This food seems to be tasty enough for dogs to enjoy it. Some owners report their pups have had a hard time getting used to it, but after a couple of days, they took to the new brand with gusto. This is very normal whenever you’re swapping foods, which is why we recommend slowly fazing out the previous kibble and increasing the new food progressively.

PRO TIP: Got a new dog food brand for your dog? Don’t just give a bowl of the new one! To avoid digestive trouble, you need to slowly introduce the new food and lower the percentage of “old” food. Most dog food brands have a portion guide on the packaging: use it!

Considering the taste of this brand doesn’t seem overly remarkable, we’re giving Aldi Natural Elements 5 out of 5 in this category.

Ingredients 3/5

The ingredient list from Aldi’s kibble has a decent ingredient list. This dog food has a guaranteed analysis with a minimum of 28% crude protein, and 18% of fat. We like the overall percentage of protein since it’s above the 18% recommended by the AAFCO [2]. We’ll examine the quality of the protein in the next category.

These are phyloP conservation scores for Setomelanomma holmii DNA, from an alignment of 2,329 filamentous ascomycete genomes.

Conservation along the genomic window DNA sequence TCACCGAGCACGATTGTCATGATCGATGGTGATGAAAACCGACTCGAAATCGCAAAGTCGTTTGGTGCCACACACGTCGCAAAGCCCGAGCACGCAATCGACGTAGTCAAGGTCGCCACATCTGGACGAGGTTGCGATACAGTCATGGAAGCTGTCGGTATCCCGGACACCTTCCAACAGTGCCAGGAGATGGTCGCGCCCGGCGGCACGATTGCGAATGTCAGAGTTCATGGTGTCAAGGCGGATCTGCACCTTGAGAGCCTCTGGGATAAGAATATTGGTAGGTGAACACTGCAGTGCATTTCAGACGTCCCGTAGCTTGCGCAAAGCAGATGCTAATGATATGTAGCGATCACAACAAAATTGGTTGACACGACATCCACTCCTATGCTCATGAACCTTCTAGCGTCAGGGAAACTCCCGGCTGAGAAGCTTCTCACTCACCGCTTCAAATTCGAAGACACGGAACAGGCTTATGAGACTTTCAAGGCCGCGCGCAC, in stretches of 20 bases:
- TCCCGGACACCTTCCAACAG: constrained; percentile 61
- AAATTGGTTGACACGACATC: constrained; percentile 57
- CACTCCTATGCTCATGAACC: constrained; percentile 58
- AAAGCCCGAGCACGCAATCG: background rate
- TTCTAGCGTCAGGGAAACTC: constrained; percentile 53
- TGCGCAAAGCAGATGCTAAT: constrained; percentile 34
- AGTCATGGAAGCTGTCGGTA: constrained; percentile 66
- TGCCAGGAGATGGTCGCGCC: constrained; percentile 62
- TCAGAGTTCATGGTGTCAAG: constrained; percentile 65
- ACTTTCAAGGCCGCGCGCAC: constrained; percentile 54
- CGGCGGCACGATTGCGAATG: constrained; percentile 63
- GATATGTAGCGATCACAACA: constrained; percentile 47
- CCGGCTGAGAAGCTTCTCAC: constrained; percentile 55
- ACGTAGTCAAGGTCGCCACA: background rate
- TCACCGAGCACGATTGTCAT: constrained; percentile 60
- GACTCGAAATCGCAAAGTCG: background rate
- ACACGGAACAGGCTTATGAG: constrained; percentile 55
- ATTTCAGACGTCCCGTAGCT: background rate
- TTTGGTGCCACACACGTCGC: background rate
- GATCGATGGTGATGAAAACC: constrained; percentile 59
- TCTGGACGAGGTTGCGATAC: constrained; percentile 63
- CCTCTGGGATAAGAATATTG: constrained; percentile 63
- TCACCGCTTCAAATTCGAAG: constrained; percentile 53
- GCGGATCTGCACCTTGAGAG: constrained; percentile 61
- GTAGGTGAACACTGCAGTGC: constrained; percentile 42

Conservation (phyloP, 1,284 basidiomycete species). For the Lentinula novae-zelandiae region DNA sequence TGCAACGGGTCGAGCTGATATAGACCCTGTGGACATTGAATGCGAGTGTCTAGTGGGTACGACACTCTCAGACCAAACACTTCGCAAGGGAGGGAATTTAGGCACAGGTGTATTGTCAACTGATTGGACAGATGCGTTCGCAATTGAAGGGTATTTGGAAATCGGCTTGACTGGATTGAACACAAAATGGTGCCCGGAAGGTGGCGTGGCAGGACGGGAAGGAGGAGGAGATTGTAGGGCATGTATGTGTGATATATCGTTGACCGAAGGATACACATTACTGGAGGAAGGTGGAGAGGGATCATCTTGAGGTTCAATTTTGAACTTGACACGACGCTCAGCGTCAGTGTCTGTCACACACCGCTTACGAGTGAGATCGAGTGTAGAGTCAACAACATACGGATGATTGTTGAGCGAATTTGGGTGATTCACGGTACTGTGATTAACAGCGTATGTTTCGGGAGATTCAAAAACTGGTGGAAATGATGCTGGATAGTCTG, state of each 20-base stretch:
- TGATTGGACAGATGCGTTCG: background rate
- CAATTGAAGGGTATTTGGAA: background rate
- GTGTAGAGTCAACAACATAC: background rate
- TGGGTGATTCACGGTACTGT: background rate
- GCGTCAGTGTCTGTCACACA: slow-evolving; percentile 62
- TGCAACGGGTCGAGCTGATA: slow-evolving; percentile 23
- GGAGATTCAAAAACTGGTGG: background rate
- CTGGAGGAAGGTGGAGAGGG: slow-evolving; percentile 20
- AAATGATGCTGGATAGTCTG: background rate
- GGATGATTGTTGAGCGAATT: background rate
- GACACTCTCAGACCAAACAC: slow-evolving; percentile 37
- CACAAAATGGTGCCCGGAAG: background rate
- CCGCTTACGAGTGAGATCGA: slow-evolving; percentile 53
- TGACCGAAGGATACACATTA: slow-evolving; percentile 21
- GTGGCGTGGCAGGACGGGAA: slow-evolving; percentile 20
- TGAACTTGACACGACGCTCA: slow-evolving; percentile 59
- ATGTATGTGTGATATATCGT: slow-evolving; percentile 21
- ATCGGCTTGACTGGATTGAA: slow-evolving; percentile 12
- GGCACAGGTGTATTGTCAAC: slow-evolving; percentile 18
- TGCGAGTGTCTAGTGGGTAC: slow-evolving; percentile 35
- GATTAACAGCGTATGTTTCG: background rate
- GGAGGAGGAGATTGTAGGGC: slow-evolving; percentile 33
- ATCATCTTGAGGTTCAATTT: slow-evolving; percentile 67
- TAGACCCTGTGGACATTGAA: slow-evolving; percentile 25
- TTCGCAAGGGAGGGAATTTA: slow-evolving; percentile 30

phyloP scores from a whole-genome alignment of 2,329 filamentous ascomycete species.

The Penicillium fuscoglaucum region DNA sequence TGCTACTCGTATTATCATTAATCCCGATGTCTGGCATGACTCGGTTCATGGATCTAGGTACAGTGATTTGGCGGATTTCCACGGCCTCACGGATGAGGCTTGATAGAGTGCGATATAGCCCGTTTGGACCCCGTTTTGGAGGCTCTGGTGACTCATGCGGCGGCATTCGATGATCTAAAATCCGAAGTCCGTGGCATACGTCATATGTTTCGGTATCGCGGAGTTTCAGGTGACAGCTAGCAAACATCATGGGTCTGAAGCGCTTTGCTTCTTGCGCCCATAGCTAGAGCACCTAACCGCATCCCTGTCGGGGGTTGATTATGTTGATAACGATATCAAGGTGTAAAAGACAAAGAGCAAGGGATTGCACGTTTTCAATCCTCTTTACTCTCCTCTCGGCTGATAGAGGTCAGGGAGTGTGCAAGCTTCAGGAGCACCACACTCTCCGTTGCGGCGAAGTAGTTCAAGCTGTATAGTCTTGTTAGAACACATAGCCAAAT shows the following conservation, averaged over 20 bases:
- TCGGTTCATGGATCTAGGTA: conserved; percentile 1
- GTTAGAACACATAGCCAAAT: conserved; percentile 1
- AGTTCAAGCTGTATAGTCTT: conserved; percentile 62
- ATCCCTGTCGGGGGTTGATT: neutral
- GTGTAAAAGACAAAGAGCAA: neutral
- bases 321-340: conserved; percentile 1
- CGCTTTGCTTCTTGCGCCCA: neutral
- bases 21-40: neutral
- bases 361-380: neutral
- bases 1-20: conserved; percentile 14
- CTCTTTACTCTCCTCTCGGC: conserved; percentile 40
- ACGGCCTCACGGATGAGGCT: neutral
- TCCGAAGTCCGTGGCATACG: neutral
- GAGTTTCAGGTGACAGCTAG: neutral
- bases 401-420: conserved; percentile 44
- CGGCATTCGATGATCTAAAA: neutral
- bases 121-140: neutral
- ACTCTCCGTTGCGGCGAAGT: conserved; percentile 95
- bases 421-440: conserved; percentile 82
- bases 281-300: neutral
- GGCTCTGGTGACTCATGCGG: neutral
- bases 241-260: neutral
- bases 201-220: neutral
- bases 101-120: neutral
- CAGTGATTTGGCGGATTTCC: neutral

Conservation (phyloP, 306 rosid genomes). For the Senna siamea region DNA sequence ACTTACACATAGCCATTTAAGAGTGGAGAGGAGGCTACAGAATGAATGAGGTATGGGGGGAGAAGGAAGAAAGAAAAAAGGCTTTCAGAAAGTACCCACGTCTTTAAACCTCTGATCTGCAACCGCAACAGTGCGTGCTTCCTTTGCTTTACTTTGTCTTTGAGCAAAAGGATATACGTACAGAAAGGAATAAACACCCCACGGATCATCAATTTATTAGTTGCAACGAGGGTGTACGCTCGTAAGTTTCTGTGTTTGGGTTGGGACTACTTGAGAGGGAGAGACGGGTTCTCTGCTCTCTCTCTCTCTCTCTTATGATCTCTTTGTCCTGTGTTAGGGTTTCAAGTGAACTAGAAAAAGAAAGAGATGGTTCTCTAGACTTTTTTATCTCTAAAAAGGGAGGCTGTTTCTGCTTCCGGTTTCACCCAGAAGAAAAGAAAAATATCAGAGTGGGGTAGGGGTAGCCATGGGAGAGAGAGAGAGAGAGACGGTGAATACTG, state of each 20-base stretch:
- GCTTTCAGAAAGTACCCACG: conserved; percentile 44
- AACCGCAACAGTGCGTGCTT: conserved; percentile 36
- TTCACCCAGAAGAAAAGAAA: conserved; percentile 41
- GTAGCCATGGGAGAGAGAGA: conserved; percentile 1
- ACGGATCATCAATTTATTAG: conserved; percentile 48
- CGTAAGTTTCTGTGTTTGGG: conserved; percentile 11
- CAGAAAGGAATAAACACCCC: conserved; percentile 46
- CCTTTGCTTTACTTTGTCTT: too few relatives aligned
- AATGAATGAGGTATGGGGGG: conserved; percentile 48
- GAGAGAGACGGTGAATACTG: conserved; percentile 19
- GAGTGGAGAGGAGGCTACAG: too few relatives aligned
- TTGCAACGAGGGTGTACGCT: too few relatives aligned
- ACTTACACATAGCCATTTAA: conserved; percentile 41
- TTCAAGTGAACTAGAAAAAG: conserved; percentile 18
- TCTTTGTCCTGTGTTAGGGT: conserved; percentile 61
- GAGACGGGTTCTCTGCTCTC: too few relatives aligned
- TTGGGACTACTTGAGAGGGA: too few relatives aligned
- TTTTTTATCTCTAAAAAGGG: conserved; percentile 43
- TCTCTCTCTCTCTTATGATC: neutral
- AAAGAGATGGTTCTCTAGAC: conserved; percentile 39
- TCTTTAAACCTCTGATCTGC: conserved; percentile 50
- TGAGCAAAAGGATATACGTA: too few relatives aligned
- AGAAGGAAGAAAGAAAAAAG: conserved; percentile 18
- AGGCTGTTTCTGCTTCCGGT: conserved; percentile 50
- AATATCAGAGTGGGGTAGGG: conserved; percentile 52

All kibble recipes are grain-free, as well as their wet food. Treats aren’t marketed as grain-free so be careful if you’re looking to avoid cereals in your dog’s diet.

The first item is poultry meal, followed by peas and poultry tallow. Considering the respectable 18% crude fat content, this shows that poultry meals and peas are the bulk of the food, with percentages that probably are around the 50/50 mark. This is good news! Poultry meal is a nice protein source, and peas can be healthy for dogs.

It’s important to note, however, that a high legume consumption (including peas) have been recently linked to a higher chance of heart disease [3]. A study by UC Davis lab showed that high legume consumption and grain-free diets can cause dangerous taurine deficiency, which is an essential nutrient for heart health. To help lower the risk, it’s important to make sure your dog gets enough taurine from their diet through homemade toppings and raw dog food.

PRO TIP: Taurine is a heat-sensitive amino acid, so cooked dog food like kibble tends to have a lower content. To bump up your dog’s taurine intake, you can include toppings like dark-meat poultry, organ meats, eggs, or cooked fish.

Besides poultry, peas and tallow, this food also has carbohydrate sources like tapioca, potato and sweet potato to make up the rest of the food. Other ingredients include goodies like coconut oil, alfalfa and blueberries. We appreciate that there are no added chemicals, cereals, salt and sugar.